Boots fights to keep its “sweetheart” trade union in the face of PDAU drive
Elizabeth Sukkar analyses the outcomes of the Boots collective bargaining case and finds that even some members of the multiple’s preferred union are keen for independence.
Boots’s 6,891 pharmacists must feel they are on a roller-coaster with the long-running wrangle over who should represent them on matters of pay and working conditions. Last week saw another instalment in the saga, in the form of an interim decision of a judicial review, ruling in favour of Boots.
To recap, the Pharmacists’ Defence Association Union (PDA Union) has bid to win collective bargaining rights for Boots pharmacists. Boots, however, wants to work with another trade union — the Boots Pharmacists Association. But the BPA is not considered to be independent and has not been active in terms of collective bargaining, something the PDA Union, which already represents 30 per cent of Boots pharmacists, is seeking to do.
Although on the surface the High Court ruled in favour of Boots, PDA Union director John Murphy has called this just a “hiccup”. The ruling is complicated and, in Mr Justice Keith’s own words, is not his “final order” on the matter.
Both Boots and the PDA Union have tried to paint the ruling as a success. Boots declared that the High Court’s decision will “clearly” affect the PDA Union’s formal recognition application, adding that the High Court found that the Central Arbitration Committee (CAC) — which had given the union the green light with its application in January 2013 — should not have departed from the wording on existing UK legislation in arriving at its original decision. This means that the application should not have been allowed to proceed, Boots added.
In contrast, the PDA Union said that the judge hearing the case accepted all its arguments approved by the CAC, except one.
Judge is sympathetic to PDA Union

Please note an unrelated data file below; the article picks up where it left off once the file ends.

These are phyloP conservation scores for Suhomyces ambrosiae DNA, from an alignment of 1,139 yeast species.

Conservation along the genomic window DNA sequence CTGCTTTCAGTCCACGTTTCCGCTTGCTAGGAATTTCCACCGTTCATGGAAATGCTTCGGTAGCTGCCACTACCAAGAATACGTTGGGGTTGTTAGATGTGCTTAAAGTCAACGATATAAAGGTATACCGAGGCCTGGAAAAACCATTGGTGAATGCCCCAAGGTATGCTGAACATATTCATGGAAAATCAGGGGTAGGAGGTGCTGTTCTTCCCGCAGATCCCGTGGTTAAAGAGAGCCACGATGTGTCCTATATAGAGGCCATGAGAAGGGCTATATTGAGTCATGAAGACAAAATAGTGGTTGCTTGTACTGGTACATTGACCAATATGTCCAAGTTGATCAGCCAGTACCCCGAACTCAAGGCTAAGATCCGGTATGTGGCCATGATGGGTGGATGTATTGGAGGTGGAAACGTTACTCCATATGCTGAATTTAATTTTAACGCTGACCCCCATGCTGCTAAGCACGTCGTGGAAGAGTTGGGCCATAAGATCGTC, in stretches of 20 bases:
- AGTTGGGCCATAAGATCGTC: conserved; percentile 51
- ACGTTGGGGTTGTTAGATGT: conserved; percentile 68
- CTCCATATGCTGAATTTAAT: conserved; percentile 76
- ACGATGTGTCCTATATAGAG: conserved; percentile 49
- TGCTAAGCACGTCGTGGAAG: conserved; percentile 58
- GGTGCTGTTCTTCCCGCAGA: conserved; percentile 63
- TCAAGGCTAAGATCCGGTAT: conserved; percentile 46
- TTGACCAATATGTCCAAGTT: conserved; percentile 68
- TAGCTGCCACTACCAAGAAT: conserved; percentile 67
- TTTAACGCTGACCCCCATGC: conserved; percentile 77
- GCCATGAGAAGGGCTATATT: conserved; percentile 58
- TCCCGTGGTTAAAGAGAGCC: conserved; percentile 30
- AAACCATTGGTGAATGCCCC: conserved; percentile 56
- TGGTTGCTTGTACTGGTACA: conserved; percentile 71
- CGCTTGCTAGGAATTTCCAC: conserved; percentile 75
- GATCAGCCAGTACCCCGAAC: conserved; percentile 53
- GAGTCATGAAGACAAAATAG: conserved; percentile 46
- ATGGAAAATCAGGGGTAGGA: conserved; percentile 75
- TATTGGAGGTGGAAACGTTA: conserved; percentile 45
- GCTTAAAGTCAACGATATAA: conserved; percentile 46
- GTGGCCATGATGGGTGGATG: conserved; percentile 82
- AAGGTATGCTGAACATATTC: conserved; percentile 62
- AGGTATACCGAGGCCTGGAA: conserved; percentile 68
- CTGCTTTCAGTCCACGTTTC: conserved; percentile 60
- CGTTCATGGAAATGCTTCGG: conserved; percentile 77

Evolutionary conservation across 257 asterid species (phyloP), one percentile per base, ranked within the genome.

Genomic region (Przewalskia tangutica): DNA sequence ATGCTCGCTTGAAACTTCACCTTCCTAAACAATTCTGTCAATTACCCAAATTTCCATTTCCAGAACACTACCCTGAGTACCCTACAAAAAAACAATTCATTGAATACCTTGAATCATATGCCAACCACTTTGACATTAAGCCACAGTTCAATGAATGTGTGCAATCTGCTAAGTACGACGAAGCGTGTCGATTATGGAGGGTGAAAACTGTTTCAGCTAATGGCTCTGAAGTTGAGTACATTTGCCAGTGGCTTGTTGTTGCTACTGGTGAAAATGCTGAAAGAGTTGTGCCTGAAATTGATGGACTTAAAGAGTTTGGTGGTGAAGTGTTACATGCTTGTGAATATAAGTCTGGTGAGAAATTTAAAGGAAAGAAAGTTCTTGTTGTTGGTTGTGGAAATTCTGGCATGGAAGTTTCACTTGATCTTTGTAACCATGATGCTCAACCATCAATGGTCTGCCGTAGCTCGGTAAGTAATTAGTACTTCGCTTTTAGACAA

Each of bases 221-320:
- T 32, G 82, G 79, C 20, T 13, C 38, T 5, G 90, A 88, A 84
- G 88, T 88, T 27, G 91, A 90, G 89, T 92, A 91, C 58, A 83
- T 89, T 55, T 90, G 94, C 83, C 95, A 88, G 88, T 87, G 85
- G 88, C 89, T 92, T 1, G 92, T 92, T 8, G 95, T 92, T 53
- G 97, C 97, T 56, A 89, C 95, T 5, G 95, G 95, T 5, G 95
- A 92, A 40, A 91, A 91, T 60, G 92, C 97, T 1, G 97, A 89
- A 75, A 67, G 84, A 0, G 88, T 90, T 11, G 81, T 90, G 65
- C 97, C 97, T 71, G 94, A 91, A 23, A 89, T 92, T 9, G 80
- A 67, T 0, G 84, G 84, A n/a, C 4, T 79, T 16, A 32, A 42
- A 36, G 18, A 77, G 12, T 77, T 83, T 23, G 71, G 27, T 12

“While Mr Justice Keith came down on Boots’s side and halted the mandatory recognition process of the PDA Union, the judge appeared to sympathise with the PDA Union’s position,” David Reissner, partner and head of healthcare at law firm Charles Russell, told The Journal.
He explained that the judge was of the view that the CAC’s interpretation of the Trade Union and Labour Relations Consolidation Act 1992 (TULRCA) — paragraph 35 of Schedule 1A — went beyond the CAC’s power, to interpret primary legislation. In particular, the CAC looked at article 11 of the European Convention on Human Rights. This addresses “Freedom of assembly and association”, where you have the right to take part in peaceful meetings and to set up or join associations, including trade unions.
Mr Reissner added: “The judge found that this was outside the remit of the CAC, which was required to follow UK legislation. However, the judge then invited the PDA Union to apply for a declaration of incompatibility between the legislation and the Convention.”
The relevant part of the TULRCA provides that when considering an application for mandatory recognition of a trade union, the CAC must be satisfied that there is not already a collective agreement in force under which a union is recognised and entitled to conduct collective bargaining.